Twice in twenty-four hours I recently drew criticism from folks I respect. So I am doing a little soul-searching.
I was on a panel in New Haven sponsored by the American Civil Liberties Union discussing the challenge new technologies pose to privacy. One of the panelists was a fellow named Mario Cerame. He’s a third-year law student at Qunnipiac University College of Law, and an advocate favoring the right to record police officers. He’s wicked smart.
When the moderator announced his affiliation with the Cato Institute, I winced. I’ve more than a little libertarian in me, so I count the folks at Cato as fellow travelers of a sort. But I am uncomfortable about the sources of Cato’s funding. Among the institute’s backers are the Koch brothers and Koch Industries – big time right-wingers with deep corporate pockets. Think Citizens United and then think the Koch brothers. These are the guys that think what is good for big business is good for America. In fact, they think big business is America.
So, being me, I said something snotty about Cato and the Koch connection. Mr. Cerame was stung, and told the group he’d take my "ad hominem comments on the chin." Apparently, you can’t question the source of funding of a wolf dressed in sheep’s skin. A while ago, when I first noted the connection between Cato and the Kochs, I got a note from one the big thinkers at Cato telling me how disappointed they were in me. Why? What’s wrong with pointing out the hidden hand that feeds?
The very next day, two lawyers whom I admire each sent me emails after argument in the Connecticut Supreme Court about whether the state takeover of the Bridgeport school board was lawful. During argument, I reminded the court that there was a point in our history where it was all right to call a cabal of business and government interests bent on undermining democratic institutions by its proper name – fascism. My remarks were offensive, I was told. At a minimum, the comment was not good advocacy.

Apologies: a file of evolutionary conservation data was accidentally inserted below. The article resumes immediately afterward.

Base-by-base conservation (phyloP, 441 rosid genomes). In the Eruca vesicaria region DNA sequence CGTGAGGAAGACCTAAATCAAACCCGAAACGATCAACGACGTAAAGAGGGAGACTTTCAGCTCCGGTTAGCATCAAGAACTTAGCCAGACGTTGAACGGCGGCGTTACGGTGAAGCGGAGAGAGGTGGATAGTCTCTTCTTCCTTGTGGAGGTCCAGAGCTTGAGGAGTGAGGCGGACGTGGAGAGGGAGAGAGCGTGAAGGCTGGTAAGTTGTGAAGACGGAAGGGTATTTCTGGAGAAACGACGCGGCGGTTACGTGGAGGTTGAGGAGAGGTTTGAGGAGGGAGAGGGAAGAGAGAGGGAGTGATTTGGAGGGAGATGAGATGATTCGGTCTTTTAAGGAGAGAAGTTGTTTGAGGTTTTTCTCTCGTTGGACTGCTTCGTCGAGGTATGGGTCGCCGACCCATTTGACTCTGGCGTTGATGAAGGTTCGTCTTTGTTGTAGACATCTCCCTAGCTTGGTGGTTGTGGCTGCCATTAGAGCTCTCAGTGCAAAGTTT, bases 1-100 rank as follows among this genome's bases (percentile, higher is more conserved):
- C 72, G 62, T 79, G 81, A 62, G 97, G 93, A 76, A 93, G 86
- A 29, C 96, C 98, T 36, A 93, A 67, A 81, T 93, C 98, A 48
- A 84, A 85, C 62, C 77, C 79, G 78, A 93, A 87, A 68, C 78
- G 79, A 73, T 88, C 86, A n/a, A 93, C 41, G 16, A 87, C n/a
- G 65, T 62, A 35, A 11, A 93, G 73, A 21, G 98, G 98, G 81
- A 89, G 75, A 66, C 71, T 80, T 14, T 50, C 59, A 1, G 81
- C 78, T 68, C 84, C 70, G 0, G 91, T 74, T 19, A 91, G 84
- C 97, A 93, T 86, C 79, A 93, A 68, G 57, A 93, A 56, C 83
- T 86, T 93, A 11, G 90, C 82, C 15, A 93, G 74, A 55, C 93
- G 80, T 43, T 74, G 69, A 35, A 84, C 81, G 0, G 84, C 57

I debated long and hard about whether to use such a loaded term before the high court. I elected to do so because my take on the Bridgeport school board issue is that private corporate interests conspired with Bridgeport Mayor William Finch to try to replace the city’s elected school board with appointees selected by the state Department of Education. The resumes of many of the new appointees bear the imprimatur of corporate sponsorship or connection. Corporate money and government clout tossed out elected officials selected by Bridgeport votes. Call me a sentimental democrat, but I find it shocking. So we hauled the folks who stole public offices from elected officials into the state’s highest court.
Is it a sign of incipient fascism to see government and industry coalesce in the name of efficiency and good social order to oust an elected body? It is a close enough cousin to merit the name fascism.
The gap between the one percent who control the nation’s wealth and the remaining 99 percent of the population exploded during the past couple of decades. People are angry about it now that the economy has faltered. Corporations have been given First Amendment rights to spend at will in elections. Bankers get bailed out at taxpayer expense. Elected officials are forced from office. Someone tell me what to call this and I’ll stop muttering the f-word.
In the meantime, to those whom I have offended: I am sorry, sort of. I’m just not prepared yet to go silently in the night. If big business and big government want to steal the dream of robust citizenship for all Americans, they’re going to have fight to get my share. Words are the only weapons at my disposal.
Reprinted courtesy of the Connecticut Law Tribune.